The Shard, the Gherkin, and societal evolution.
Roger Ebert wrote a blog post last night about city planning and his own traditionalism in choosing where to eat and relax. The springboard for his discussion was The Shard, Britain’s as-yet uncompleted entry into the world of skyscrapers.
I found the idea of The Shard interesting, so I did some more reading about it and found this diagram of The Shard and another recent and unconventional tall building in London, 301 St. Mary Avenue–“The Gherkin.”
So, here we have a comparison of the Burj Dubai, the Shard, and “The Gherkin.” The Shard is/will be one of the tallest skyscrapers in Europe by the time it’s completed. No matter how big it is for Europe, however, it’s not remarkable by worldwide standards. Kuala Lumpur, and now Dubai, set new precedents for what can be accomplished, in terms of both design and structure. Gone are the straight lines and futuristic optimism of the American Art Deco skyscrapers of the 1930s and 1940s. The future is here, and this is how it turned out.
But it has me thinking. This isn’t a scholarly-sound post, just my impression of the way things are.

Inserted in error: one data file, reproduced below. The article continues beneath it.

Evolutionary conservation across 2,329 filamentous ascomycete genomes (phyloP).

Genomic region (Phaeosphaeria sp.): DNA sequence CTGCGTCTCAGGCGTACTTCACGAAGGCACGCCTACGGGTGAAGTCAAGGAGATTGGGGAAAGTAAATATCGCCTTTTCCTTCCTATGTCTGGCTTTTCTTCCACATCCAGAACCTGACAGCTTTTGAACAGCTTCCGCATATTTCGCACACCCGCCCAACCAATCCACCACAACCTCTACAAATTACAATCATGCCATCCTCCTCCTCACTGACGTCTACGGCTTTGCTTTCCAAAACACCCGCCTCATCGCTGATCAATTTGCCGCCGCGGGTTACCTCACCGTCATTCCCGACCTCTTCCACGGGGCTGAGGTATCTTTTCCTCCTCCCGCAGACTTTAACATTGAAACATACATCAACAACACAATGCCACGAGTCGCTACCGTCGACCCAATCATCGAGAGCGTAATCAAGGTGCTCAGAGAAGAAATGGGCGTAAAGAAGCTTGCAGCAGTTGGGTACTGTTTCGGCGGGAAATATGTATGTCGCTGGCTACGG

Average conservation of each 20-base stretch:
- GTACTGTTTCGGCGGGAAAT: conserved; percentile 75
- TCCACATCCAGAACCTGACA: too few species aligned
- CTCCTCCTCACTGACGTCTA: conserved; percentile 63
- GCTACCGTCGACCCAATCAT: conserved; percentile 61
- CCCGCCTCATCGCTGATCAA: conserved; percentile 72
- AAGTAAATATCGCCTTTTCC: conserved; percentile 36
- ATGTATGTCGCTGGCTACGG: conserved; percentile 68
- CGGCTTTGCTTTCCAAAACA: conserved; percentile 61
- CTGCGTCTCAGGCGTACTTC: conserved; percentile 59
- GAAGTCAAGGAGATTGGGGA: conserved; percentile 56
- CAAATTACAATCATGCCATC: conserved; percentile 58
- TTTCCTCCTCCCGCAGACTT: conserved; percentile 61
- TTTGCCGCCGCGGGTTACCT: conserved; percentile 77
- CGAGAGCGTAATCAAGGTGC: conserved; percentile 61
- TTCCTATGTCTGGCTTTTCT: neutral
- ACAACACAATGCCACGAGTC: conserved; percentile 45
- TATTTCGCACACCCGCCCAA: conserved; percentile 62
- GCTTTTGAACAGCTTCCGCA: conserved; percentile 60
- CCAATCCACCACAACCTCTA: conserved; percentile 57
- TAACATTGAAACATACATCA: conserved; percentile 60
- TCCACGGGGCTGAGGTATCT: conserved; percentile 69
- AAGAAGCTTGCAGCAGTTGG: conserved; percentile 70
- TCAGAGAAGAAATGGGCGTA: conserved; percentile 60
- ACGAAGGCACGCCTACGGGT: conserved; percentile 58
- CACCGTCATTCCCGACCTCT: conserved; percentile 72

If we look at science fiction, there is a trend. I don’t mean Star Wars or the kind of blockbuster films that abandon ideas for the sake of spectacle. The best science fiction deals with ideas of human character, leadership, society and progress.
There are some common themes and trends. One of them was best exemplified in the recent film “Wall-E.” The idea is that technology in human society leads to decadence and material excess. I think such a state of being is taking root right now. Our triumphs are no longer celebrated at the individual level; we display our wealth and intelligence through the construction of massive buildings in which to house offices and apartments. We are intelligent enough to design tablets and smart phones to facilitate our increasingly and unnecessarily complex systems of networking and interaction.
Homo sapiens have great big brains. And now our lifestyle and diet is going to make these wonderful brains shrink like raisins. We eat and live the way we do because we afford to. We ignore the downside of things because, well, we don’t want to deal with it. It disrupts our comfort.
Our great success will be our downfall. Technology is always a crowning acheivement in society, from the wheel to fire to the space shuttle. But what do we do when we allow technology to be the tie which binds us to our world?
“I shall wear the bottoms of my trousers rolled” – Roger Ebert’s Journal
“London’s Shard half a kilometer shorter than Burj Khalifa and Dubai has 15 taller buildings” – ArabianMoney.net
Shard London Bridge – Wikipedia